Evidence for an age-related influence of microsatellite instability on colorectal cancer survival

Susan M Farrington, Aileen J McKinley, Andrew D Carothers, Christopher Cunningham, Vivien J Bubb, Linda Sharp, Andrew H Wyllie, Malcolm G Dunlop

Research output: Contribution to journalArticlepeer-review


It is well established that microsatellite instability (MSI), the hallmark of defective DNA mismatch repair (MMR), is associated with prolonged survival in colorectal cancer compared with tumours that are microsatellite stable (MSS). MSI in sporadic colorectal tumours is primarily due to epigenetic silencing of MLH1. However, there are no prospective population-based studies of survival in patients with germline MMR gene mutations who develop cancer. Although MSI is almost universal in tumours from HNPCC family members, there is a potential confounding effect of ascertainment and other biases that could explain the apparent survival benefit in HNPCC families. Resolving whether germline MMR gene mutations impact on survival is important because it potentially undermines the rationale for surveillance of mutation carriers. Here, we report an investigation of the influence of MSI on survival in cohorts of cancer patients (aged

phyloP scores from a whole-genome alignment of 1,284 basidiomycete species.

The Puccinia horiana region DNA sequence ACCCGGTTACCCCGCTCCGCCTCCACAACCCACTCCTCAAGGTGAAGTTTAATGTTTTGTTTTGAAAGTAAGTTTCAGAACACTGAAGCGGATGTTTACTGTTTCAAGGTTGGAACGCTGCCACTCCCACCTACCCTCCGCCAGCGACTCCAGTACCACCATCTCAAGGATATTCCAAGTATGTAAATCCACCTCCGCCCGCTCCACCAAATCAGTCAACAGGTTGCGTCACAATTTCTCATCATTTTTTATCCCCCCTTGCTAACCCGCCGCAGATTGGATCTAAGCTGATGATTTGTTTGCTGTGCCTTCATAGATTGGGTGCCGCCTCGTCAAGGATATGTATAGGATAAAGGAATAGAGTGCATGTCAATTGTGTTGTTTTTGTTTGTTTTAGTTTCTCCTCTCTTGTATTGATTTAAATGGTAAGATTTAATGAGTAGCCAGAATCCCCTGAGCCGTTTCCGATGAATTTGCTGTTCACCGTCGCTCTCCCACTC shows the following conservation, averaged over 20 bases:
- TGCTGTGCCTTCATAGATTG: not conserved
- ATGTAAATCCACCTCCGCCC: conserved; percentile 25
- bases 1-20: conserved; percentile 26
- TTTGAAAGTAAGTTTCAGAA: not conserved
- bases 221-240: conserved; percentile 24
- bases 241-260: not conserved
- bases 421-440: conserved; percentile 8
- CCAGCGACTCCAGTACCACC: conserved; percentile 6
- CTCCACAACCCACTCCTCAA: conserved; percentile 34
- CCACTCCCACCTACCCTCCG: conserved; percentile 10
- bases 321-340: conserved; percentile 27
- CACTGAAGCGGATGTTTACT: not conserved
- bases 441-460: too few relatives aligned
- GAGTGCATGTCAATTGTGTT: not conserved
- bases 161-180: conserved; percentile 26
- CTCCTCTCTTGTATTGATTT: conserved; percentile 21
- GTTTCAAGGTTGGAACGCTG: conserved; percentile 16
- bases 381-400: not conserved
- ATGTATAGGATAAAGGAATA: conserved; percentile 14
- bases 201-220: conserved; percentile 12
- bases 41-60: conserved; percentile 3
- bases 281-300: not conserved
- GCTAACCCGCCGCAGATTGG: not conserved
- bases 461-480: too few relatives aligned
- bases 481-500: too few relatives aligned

Original languageEnglish
Pages (from-to)844-50
Number of pages7
JournalInternational Journal of Cancer
Issue number6
Publication statusPublished - 20 Apr 2002


  • Adaptor Proteins, Signal Transducing
  • Adenocarcinoma, Mucinous
  • Adult
  • Age Factors
  • Base Pair Mismatch
  • Carrier Proteins
  • Cohort Studies
  • Colorectal Neoplasms
  • DNA Repair
  • DNA-Binding Proteins
  • Female
  • Germ-Line Mutation
  • Humans
  • Male
  • Microsatellite Repeats
  • MutS Homolog 2 Protein
  • Neoplasm Proteins
  • Neoplasm Staging
  • Nuclear Proteins
  • Proto-Oncogene Proteins
  • Survival Rate
  • Time Factors


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